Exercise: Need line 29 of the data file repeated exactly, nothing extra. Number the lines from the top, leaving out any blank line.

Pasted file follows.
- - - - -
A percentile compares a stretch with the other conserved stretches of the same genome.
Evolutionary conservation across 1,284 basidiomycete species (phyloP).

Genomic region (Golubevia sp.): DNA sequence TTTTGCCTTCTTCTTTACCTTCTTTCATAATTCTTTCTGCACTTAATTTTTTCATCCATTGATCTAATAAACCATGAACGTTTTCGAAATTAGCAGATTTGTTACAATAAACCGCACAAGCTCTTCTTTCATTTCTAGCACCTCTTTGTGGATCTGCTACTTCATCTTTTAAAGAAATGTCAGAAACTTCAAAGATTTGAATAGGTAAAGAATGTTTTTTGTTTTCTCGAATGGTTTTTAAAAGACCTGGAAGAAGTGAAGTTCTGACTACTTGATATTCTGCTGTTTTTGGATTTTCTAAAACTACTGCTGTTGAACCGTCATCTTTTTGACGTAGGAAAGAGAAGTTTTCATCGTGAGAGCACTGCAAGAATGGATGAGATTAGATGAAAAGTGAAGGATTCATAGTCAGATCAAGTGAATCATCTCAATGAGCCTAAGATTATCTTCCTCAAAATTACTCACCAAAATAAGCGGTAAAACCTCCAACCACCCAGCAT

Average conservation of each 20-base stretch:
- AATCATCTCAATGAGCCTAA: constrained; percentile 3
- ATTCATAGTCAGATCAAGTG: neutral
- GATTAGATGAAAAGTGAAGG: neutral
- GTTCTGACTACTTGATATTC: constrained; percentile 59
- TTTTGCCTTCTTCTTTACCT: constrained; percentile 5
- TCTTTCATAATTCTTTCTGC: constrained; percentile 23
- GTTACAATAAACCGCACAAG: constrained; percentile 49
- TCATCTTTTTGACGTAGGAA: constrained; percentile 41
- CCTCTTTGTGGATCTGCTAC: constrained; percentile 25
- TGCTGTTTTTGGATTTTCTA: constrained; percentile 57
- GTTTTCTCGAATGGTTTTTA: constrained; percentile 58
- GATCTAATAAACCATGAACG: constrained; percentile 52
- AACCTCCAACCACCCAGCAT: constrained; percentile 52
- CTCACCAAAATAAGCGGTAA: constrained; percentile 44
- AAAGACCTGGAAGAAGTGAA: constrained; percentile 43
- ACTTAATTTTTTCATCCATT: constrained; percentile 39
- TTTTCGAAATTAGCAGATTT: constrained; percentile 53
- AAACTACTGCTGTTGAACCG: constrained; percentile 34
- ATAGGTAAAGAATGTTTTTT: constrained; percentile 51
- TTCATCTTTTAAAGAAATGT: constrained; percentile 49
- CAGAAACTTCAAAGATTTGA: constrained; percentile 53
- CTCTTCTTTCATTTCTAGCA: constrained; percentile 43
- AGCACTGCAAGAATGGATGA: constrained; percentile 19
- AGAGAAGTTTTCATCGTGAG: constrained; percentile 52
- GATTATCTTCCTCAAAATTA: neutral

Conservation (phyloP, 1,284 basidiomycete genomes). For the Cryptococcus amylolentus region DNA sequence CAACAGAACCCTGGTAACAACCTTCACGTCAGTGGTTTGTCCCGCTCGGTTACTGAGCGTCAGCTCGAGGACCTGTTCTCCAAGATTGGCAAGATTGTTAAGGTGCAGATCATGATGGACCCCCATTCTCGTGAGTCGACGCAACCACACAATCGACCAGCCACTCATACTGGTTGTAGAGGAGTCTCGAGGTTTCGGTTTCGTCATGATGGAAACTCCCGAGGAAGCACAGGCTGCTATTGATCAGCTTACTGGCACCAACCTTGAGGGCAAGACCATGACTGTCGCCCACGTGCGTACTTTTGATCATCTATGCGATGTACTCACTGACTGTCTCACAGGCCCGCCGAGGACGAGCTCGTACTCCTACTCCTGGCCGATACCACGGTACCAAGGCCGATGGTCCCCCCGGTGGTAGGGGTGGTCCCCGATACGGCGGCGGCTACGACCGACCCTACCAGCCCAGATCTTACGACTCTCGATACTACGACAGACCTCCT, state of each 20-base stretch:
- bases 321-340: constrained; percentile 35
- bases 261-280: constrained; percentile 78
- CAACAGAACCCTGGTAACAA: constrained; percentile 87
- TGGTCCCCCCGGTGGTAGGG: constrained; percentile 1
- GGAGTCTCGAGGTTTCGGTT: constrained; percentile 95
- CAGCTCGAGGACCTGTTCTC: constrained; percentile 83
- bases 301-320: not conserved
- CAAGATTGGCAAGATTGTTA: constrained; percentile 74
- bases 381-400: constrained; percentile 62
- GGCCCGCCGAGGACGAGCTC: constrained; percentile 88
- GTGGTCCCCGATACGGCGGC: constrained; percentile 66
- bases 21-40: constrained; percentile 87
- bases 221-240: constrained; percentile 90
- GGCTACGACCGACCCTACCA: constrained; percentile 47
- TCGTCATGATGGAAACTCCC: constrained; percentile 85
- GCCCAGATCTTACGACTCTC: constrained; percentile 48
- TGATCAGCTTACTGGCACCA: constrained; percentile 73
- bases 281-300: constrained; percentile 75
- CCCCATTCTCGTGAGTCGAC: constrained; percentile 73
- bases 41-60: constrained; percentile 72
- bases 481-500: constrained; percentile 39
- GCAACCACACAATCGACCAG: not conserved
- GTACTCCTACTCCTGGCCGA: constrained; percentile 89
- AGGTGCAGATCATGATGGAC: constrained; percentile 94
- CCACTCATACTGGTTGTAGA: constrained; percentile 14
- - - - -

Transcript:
- GATTATCTTCCTCAAAATTA: neutral